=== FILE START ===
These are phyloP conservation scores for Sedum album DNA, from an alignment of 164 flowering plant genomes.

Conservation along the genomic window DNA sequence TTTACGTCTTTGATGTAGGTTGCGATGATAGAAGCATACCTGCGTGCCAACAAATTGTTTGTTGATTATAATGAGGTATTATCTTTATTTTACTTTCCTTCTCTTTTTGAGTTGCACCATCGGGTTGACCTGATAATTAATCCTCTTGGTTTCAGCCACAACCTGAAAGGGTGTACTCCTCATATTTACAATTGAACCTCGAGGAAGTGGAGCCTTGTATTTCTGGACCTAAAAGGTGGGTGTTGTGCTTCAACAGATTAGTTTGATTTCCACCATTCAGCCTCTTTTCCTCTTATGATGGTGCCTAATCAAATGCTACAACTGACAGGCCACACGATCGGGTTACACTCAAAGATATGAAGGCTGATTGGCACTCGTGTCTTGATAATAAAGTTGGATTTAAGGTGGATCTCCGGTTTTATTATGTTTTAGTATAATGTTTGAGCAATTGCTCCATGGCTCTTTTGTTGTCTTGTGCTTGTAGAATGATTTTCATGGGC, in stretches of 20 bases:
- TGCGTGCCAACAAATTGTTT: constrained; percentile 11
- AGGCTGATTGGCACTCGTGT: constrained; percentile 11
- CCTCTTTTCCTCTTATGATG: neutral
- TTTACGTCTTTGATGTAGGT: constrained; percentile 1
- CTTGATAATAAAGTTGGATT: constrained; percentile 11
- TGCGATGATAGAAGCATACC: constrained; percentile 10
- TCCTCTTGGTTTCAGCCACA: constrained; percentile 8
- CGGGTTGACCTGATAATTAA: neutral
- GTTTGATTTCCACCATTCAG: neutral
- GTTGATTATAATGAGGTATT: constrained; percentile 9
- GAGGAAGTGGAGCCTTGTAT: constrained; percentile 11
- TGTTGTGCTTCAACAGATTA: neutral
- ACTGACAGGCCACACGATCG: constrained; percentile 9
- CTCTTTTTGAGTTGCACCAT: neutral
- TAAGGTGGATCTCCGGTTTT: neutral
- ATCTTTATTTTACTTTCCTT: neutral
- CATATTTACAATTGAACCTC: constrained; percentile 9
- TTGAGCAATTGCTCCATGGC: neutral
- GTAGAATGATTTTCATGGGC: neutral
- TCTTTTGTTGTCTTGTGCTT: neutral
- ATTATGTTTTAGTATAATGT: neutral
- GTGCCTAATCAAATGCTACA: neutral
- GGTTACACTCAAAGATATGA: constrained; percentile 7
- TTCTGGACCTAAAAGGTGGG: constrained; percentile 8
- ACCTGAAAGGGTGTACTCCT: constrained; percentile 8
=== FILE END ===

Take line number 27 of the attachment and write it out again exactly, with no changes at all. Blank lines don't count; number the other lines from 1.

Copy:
- ACCTGAAAGGGTGTACTCCT: constrained; percentile 8